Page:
The speed of light has always been considered the limiting factor for interstellar transportation. For example, the closest star to us is Proxima Centauri, about 4.25 light-years away. The fastest spacecraft we’ve ever been able to build is the now-in-space Parker Solar Probe, which should eventually attain a top speed of 450,000 mph. Even at that high speed, it would take the solar probe about 6,633 years to reach our nearest neighbor (https://theconversation.com/warp-drives-physicists-give-chances-of-faster-than-light-space-travel-a-boost-157391#:).
Of course, it’s easy to exceed the speed of light in science fiction. The popular TV show “Star Trek” and all its incarnations used warp drive. The physics behind this method is to compress space in front of a spacecraft while expanding spacetime behind it.
Would that even be possible? The article “Warp Drives: Physicists Give Chances of Faster-Than-Light Space Travel a Boost” at the website The Conversation (as cited above) explains how Mexican theoretical physicist Miguel Alcubierre showed In 1994 that compressing spacetime in front of the spaceship while expanding it behind was mathematically possible within the laws of General Relativity. But unfortunately there is another complication — Alcubierre’s method of compressing spacetime requires negative energy or negative mass.
But let’s suspend disbelief a moment and assume an advanced civilization has perfected warp drive. How would we know?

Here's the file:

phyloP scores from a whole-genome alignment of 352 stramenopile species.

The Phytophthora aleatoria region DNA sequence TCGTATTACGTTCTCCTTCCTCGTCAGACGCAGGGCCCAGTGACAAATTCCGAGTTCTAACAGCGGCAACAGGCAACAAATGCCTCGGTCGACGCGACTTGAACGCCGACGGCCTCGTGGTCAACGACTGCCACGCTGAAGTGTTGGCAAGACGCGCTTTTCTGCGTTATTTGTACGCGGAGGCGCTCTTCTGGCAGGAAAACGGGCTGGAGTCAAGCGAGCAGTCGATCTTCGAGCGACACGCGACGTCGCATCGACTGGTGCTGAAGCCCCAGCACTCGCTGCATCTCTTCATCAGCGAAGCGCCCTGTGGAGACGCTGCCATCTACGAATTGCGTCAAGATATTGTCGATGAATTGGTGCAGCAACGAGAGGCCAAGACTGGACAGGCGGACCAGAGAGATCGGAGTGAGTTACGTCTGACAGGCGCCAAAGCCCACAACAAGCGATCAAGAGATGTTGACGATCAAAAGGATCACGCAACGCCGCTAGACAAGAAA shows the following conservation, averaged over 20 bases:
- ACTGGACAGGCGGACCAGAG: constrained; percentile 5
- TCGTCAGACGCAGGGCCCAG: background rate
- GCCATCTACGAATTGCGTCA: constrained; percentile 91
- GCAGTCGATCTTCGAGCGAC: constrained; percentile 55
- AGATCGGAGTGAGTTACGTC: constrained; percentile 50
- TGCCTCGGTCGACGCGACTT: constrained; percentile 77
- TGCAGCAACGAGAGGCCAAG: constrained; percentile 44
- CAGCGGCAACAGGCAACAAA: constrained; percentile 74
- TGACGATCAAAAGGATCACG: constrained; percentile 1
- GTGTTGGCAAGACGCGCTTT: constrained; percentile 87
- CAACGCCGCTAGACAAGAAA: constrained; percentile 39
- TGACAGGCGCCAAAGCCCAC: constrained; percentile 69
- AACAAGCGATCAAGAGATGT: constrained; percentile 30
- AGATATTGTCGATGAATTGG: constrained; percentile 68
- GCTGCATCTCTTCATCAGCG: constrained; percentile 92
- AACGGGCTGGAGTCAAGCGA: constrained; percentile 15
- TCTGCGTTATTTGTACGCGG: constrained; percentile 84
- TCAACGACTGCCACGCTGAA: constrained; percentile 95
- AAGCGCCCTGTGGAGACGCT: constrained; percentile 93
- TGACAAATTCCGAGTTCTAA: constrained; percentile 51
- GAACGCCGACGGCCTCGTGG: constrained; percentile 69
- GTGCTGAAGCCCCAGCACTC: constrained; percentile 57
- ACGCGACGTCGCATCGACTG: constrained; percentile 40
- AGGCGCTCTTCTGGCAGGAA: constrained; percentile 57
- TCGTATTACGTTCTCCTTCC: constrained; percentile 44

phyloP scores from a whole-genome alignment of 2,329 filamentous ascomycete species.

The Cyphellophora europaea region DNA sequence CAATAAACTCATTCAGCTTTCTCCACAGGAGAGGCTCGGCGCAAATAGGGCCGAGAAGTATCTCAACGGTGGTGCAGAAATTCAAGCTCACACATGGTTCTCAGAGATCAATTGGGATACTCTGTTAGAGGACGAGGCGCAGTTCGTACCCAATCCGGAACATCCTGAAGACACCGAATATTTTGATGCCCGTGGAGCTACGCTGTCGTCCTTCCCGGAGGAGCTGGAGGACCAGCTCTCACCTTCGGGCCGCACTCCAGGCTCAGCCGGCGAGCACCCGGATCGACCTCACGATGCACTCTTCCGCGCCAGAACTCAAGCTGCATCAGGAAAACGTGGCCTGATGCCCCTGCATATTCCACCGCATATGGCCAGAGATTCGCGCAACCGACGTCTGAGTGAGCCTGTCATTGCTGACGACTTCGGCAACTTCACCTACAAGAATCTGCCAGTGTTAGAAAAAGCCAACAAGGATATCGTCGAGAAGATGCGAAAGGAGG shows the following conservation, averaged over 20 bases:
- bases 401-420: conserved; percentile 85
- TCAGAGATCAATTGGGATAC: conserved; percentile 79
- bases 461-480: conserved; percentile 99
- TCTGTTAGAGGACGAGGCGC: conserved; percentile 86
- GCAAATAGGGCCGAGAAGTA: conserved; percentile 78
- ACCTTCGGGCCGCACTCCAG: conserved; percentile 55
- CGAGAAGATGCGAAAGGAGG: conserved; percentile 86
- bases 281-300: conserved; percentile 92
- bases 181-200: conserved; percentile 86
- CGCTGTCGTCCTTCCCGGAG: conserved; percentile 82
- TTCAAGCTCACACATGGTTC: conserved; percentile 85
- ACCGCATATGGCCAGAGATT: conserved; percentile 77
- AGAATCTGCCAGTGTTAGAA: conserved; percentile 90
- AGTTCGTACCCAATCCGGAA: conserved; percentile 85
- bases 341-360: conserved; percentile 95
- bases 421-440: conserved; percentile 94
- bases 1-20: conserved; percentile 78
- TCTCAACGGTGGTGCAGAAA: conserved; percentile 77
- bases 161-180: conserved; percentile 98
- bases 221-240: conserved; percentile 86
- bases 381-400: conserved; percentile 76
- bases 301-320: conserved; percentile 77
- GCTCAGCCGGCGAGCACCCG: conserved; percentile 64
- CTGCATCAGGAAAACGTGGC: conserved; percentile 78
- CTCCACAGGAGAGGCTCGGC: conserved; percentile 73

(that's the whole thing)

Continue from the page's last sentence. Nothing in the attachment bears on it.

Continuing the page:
This brings me to the article that caught my eye in the first place — “One of the World’s Largest Lasers Could Be Used to Detect Alien Warp Drives” by Ben Turner. Our species now has the Laser Interferometer Gravitational-Wave Observatory (LIGO) which can look for space-time ripples. Scientists think alien spacecraft traveling at high speeds, or pushed along by warp drives, would produce detectible vibrations. Again, it’s complicated — to be detected by LIGO, an alien ship would have to weigh about the same as the planet Jupiter, travel at one-tenth the speed of light, and be within 326,000 light-years of Earth.
But considering the progression of science in the last 100 years and the theoretical abilities of alien lifeforms, who knows? In any event, it’s a fun subject to think about.
For the complete explanation, Mr. Turner’s article is at https://www.livescience.com/ligo-to-detect-alien-spaceships?.